(Michael Bierut is one of my main influences in design. He apprenticed under Massimo Vignelli, so it was natural to look to those two for inspiration.)
These design choices made for a book cover that is strikingly simple and garners interest, though I must admit, it might not sell a lot of copies due to the lack of "advertising."
To A Man Much Like Myself
For this second book, I planned on printing it with a copy of Seneca's Moral Letters to Luciliusin the same text. It would be two books on one—the translation of the Moral Letters from 1918 is public domain, so I decided it would be a neat add-on.
I'm still in the midst of deciding, but right now it looks like I'll:
- Print TAMLM in its own book, with no add-on
- Possibly release a "deluxe" version with Volume I of Seneca's Moral Letters
- Create EPUB, PDF, and an HTML version of the Moral Letters and release them as a free download on my website with a lead-generation signup form.
When I wanted to print both of the books inside of one, I had been playing around with cover designs similar to this one:
That worked because it compartmentalized both of the writings and demonstrated that there were two written works rather than one. However, now that I've shifted more towards printing my reflections on their own, that conceptual basis isn't so strong.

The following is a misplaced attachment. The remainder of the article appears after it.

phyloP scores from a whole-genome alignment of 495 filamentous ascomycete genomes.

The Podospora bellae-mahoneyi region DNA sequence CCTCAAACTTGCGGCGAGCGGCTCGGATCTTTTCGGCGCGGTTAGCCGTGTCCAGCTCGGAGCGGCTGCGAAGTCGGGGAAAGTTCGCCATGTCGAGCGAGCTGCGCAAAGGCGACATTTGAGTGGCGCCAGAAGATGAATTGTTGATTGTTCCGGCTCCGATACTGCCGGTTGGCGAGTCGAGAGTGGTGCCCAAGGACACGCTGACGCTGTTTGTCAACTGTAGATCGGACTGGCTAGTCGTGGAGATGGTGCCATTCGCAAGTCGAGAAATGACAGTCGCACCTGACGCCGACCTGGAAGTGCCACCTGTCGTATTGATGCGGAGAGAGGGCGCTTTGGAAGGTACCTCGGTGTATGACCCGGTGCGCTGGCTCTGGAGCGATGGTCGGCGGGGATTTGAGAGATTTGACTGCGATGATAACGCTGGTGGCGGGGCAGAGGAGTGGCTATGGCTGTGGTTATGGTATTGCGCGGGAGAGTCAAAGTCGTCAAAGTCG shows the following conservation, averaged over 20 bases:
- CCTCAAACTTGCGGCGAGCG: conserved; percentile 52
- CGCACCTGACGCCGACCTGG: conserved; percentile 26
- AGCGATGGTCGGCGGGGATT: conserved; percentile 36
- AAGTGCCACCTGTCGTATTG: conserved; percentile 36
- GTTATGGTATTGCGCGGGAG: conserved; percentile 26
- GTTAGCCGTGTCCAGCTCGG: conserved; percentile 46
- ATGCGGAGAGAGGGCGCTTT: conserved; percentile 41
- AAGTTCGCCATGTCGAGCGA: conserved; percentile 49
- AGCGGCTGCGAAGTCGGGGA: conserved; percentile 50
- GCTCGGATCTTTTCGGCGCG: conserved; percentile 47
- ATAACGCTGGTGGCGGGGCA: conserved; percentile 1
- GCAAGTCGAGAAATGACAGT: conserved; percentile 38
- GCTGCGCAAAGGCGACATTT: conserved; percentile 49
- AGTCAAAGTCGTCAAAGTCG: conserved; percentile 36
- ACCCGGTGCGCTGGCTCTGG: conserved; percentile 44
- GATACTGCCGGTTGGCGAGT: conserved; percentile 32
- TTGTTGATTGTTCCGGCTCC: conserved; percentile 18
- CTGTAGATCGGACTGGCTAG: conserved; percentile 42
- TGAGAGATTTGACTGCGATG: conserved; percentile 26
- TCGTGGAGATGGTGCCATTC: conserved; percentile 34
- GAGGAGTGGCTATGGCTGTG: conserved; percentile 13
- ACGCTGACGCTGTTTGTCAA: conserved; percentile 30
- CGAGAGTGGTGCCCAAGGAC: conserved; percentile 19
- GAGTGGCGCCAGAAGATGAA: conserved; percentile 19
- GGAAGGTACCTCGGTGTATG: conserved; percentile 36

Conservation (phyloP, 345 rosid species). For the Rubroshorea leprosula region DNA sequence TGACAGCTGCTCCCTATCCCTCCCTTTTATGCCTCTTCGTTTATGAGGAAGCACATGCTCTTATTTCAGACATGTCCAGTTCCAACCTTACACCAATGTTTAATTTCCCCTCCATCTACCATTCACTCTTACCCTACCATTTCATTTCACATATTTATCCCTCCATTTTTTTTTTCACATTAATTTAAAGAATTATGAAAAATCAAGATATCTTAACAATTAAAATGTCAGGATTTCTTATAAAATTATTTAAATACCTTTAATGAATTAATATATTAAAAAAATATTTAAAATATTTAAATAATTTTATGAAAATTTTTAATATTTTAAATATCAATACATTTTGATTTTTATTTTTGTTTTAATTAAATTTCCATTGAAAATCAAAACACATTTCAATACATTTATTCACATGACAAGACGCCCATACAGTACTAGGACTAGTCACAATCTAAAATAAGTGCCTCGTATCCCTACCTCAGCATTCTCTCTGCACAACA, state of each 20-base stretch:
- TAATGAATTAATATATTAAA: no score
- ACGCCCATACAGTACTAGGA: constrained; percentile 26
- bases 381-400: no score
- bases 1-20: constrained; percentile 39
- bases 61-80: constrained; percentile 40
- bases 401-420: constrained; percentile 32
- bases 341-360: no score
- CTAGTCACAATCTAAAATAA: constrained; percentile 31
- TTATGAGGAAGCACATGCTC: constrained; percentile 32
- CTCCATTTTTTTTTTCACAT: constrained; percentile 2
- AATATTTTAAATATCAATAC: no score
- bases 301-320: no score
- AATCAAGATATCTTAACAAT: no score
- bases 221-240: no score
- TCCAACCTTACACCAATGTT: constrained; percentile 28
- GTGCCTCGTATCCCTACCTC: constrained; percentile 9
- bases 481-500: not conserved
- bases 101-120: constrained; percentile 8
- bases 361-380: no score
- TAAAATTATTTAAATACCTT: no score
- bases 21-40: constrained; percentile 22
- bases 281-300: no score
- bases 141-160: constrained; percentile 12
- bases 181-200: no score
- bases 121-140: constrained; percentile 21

I must admit, the other ideas (pictured below) are not well thought out. There's no reason for that shape and its continuation, I don't have much of a concept behind the colors other than that I've tried a million different combinations and this one suits my fancy.
The cover is intriguing, and again, that's all I'm going for.
Besides the overall concept, typography is an integral part of the cover. I chose to use Cinderblock on my last book because it was a tall sans-serif face that was slightly hard to read, and made people who picked it up turn the book on its side to read it.
For TAMLM, I played with other designs that were focused on type, but I didn't like them as much because they seemed too obvious and didn't raise enough questions. Those are pictured below.
On the other hand, I've tried the opposite approach where I use only typography, no symbolism, and make the type small so the entire cover is black minus the type. This would be one tagline or possibly even an excerpt from the introduction of the book (see below) that makes people interested enough to either turn the book around and read the back or open the book up and see inside.
If I go with a design like this, I'll more than likely used scanned papers from my typewriter. It's a Remington Quiet-Riter Eleven, and the type that comes out of it has true 1960s character. There's nothing like it, and I'll know where it came from every time I see the cover. The downside to such a design would be that the concept doesn't carry through to the inside of the book, making the idea much weaker.